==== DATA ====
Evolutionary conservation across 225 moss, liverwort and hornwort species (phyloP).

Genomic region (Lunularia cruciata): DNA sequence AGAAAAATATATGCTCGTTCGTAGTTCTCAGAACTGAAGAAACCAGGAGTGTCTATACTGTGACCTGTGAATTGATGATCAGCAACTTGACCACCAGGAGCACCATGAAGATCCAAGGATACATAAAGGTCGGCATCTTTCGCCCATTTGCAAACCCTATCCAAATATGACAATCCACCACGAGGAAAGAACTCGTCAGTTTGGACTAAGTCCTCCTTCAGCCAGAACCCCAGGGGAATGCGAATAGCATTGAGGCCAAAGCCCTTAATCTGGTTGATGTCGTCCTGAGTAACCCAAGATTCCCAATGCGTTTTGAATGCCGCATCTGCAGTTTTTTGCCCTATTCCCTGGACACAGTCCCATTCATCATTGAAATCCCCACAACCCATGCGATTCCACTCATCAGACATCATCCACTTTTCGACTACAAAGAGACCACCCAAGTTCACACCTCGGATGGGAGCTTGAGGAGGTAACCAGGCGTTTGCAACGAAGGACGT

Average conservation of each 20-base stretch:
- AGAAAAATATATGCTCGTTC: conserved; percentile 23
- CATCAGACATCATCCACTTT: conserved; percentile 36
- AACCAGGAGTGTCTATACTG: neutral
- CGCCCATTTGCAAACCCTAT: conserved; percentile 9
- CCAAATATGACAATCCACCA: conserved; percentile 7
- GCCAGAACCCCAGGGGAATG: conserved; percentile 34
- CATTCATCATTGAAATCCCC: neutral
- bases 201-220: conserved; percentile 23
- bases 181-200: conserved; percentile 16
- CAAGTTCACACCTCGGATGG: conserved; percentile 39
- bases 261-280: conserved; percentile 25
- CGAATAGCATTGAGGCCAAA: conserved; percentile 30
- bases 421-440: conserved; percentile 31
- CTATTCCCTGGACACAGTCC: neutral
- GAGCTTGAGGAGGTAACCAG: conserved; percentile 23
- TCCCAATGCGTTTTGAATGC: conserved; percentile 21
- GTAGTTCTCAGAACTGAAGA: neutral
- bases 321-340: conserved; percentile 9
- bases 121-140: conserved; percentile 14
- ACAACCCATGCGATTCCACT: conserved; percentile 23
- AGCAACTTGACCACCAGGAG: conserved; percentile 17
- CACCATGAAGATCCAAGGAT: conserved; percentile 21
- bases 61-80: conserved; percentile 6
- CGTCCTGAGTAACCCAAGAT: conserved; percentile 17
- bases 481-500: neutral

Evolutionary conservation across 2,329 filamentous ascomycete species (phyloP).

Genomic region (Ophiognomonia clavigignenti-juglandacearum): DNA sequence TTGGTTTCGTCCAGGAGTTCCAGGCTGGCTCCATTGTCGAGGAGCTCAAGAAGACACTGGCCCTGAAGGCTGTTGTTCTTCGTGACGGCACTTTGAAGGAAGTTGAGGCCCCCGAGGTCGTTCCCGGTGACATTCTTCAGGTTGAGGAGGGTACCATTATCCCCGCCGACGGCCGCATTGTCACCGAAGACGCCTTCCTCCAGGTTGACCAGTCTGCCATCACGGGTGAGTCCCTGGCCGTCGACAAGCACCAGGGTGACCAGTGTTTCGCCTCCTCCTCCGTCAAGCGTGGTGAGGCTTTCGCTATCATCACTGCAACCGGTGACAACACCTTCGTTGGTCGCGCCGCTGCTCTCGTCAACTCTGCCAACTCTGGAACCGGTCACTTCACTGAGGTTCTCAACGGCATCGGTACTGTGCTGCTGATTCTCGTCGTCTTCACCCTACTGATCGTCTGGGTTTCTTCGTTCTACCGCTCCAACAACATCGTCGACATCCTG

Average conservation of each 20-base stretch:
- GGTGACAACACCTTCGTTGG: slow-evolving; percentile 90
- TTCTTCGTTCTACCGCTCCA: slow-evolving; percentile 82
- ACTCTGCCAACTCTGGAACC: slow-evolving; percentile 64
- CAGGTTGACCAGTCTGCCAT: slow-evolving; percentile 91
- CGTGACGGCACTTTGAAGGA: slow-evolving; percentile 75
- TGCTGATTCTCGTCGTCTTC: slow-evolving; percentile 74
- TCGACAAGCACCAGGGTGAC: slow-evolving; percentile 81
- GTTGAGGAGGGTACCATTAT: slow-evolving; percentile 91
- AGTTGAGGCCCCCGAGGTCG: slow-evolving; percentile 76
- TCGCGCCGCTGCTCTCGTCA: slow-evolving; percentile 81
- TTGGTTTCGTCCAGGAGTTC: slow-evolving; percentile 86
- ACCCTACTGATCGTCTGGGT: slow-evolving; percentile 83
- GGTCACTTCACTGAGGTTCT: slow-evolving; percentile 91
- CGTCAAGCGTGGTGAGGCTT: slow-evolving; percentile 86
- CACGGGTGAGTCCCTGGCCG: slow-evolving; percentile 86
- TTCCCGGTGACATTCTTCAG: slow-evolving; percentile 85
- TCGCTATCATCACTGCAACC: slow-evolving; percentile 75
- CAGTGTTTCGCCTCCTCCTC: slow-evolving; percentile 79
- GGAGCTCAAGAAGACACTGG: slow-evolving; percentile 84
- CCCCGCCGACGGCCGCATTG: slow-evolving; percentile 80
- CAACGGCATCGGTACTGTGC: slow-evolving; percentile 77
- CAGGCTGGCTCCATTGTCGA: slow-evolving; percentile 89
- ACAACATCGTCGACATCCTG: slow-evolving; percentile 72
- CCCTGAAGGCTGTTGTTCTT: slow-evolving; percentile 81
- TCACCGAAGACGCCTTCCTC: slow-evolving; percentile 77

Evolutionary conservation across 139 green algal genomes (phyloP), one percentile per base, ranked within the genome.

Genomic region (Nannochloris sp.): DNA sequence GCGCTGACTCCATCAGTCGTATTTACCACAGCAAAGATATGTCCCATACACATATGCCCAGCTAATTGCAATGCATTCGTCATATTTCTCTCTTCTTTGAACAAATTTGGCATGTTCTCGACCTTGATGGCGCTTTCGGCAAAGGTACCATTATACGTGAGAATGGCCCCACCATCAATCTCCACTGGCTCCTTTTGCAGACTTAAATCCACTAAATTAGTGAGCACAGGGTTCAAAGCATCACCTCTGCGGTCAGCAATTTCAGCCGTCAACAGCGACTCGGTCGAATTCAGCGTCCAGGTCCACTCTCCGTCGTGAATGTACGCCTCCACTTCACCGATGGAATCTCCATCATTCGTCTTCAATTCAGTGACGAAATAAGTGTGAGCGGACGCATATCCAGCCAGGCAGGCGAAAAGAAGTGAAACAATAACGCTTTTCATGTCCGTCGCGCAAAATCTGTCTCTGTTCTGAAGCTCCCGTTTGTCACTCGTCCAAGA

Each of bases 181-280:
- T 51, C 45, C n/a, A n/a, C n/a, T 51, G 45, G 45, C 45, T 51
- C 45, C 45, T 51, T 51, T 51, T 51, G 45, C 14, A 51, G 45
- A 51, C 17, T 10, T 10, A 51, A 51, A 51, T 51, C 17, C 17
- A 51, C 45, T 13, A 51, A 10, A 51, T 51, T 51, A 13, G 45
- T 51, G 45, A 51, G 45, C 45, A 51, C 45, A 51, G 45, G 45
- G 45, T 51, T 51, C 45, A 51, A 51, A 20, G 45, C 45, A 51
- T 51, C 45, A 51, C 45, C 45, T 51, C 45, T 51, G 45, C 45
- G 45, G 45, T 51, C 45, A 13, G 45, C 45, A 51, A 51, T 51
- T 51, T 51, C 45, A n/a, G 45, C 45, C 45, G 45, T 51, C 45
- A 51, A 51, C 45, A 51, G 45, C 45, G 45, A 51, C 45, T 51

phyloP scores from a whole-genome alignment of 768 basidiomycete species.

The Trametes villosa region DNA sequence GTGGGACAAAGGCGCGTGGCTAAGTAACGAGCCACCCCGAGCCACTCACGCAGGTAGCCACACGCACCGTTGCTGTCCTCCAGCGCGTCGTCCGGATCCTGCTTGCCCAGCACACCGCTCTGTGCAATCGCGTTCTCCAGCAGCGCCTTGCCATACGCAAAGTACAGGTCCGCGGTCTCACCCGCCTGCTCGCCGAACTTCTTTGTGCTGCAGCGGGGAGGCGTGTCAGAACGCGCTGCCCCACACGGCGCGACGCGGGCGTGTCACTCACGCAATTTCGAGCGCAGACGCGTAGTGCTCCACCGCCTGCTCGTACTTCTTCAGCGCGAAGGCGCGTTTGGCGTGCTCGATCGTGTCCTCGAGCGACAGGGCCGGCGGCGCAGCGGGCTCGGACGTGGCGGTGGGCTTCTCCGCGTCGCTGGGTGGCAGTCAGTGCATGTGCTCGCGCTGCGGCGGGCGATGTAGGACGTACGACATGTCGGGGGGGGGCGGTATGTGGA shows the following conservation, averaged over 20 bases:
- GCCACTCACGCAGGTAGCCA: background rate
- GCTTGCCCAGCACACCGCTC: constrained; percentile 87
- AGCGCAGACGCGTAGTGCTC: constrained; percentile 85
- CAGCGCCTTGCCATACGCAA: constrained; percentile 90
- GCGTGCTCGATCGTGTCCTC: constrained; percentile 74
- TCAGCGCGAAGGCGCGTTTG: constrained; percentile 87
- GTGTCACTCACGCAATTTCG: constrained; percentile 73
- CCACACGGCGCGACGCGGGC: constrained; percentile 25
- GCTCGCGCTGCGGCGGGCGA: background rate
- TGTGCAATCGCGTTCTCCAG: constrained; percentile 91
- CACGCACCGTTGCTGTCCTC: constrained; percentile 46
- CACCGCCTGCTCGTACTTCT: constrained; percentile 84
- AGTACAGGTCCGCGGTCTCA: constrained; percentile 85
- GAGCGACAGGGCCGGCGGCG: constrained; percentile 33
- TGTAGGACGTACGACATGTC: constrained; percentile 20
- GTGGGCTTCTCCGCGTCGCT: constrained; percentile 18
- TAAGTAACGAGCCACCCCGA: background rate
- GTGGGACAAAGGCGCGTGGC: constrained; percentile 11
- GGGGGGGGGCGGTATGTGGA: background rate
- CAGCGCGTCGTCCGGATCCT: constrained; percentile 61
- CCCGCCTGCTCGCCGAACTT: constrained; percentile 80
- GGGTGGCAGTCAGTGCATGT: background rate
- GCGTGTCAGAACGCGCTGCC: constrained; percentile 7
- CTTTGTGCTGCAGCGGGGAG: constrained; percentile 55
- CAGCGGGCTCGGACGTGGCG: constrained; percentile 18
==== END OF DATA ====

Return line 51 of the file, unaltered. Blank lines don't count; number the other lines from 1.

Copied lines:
- CCCCGCCGACGGCCGCATTG: slow-evolving; percentile 80